New Flu Vaccine May Be The End Of Yearly Flu Shot

This is an archived article and the information in the article may be outdated. Please look at the time stamp on the story to see when it was last updated.

SACRAMENTO-

The yearly call for flu shots may be a thing of the past as researchers begin developing a long-term flu vaccine that can work on multiple strains of the flu virus.

Mt. Sinai Health Systems is due to begin clinical trials on such a vaccine later this year. This comes during an epidemic of flu cases nationwide because this current version of the flu vaccine is only effective 33% of the time.

Researchers have been working on attacking the parts of the flu virus that are more stable and common to all strains of the virus. Thus far, vaccines have been developed to fight parts of the virus which change from year to year. That makes coming up with a vaccine that works against new strains difficult.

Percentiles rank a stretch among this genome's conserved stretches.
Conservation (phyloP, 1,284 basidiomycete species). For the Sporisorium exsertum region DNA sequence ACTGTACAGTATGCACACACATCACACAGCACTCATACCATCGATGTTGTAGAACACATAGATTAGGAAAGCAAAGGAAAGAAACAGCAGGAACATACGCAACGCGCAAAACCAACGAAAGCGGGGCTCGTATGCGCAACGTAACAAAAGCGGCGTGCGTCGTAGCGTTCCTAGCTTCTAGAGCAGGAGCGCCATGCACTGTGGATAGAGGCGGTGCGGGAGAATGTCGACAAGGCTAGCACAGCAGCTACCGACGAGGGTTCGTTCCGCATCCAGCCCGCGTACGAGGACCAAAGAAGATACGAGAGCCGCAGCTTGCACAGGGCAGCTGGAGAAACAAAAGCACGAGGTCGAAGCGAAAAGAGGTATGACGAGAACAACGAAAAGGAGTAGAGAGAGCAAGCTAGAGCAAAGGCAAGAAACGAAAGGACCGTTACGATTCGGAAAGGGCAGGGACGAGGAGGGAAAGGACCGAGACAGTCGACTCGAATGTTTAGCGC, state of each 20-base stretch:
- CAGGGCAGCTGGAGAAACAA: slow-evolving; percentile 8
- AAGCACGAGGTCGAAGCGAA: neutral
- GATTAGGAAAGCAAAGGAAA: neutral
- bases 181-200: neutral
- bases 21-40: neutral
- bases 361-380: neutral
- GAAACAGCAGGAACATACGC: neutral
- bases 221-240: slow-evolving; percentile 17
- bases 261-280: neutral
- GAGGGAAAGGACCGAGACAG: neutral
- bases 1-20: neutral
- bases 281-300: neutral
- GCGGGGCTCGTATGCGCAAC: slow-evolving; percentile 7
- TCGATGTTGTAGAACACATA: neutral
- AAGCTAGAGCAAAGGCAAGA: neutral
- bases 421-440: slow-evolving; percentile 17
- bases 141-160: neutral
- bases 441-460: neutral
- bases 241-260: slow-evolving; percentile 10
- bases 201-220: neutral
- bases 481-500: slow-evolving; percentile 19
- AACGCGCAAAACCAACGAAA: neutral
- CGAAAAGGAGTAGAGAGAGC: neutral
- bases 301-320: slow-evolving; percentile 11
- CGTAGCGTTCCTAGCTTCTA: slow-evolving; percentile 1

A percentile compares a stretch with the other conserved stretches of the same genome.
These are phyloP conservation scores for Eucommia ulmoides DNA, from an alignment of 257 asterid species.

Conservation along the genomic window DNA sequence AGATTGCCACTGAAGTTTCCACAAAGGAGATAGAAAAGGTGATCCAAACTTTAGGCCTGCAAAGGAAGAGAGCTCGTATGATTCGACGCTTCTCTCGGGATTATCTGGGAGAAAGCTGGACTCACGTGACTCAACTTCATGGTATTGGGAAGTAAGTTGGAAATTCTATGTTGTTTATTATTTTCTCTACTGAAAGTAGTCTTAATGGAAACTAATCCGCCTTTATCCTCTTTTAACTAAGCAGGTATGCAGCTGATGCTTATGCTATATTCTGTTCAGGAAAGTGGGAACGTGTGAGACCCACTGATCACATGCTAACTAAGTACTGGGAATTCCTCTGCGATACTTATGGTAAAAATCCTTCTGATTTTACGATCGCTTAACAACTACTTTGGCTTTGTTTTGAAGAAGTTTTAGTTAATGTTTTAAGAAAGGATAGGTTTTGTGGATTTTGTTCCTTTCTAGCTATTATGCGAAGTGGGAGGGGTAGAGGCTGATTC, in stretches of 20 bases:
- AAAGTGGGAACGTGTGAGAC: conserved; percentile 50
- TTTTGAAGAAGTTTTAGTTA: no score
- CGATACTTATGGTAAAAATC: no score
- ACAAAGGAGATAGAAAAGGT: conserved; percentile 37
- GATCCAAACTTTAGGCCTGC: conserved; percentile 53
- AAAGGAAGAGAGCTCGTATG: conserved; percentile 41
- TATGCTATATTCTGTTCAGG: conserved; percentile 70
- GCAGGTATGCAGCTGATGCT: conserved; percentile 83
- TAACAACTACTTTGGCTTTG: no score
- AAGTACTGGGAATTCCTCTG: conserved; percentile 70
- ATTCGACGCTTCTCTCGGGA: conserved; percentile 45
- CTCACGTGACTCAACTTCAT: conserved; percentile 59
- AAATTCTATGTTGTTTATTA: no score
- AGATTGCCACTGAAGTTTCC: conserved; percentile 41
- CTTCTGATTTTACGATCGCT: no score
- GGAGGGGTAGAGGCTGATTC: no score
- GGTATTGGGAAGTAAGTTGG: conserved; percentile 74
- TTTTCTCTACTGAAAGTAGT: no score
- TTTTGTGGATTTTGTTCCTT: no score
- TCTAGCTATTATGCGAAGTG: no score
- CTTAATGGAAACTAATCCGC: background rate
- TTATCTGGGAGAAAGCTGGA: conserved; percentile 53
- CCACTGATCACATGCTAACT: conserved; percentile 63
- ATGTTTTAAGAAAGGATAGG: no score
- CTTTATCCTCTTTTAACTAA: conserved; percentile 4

Dr. Dean Blumberg, Associate professor of Pediatric Infectious Diseases for the UC Davis Health System says the new vaccines can be taken less often.

"Maybe you would give the vaccine once every 5 years, once every 10 years, depending on how immunity lasted maybe once every 20 years," said Blumberg.

"It sounds good... I really don't like going every year," said Nettie Leeks from a senior center where she eats daily lunches.

Seniors are among the high risk groups for the flu. Anywhere between 3,000 to 49,000 people die from influenza each year in the U.S.

Several research groups are developing a so-called universal flu vaccine that works on all strains. But vaccine development is a tricky businesses.
Blumberg says something that looks good in the lab, works on mice or even small groups of humans may not make for something that works for the masses.
Don't expect a miracle vaccine in the near future.

"If everything goes perfectly you're thinking maybe in five years something will be available and if there are any little glitches it may be ten years or more," said Blumberg.

Notice: you are using an outdated browser. Microsoft does not recommend using IE as your default browser. Some features on this website, like video and images, might not work properly. For the best experience, please upgrade your browser.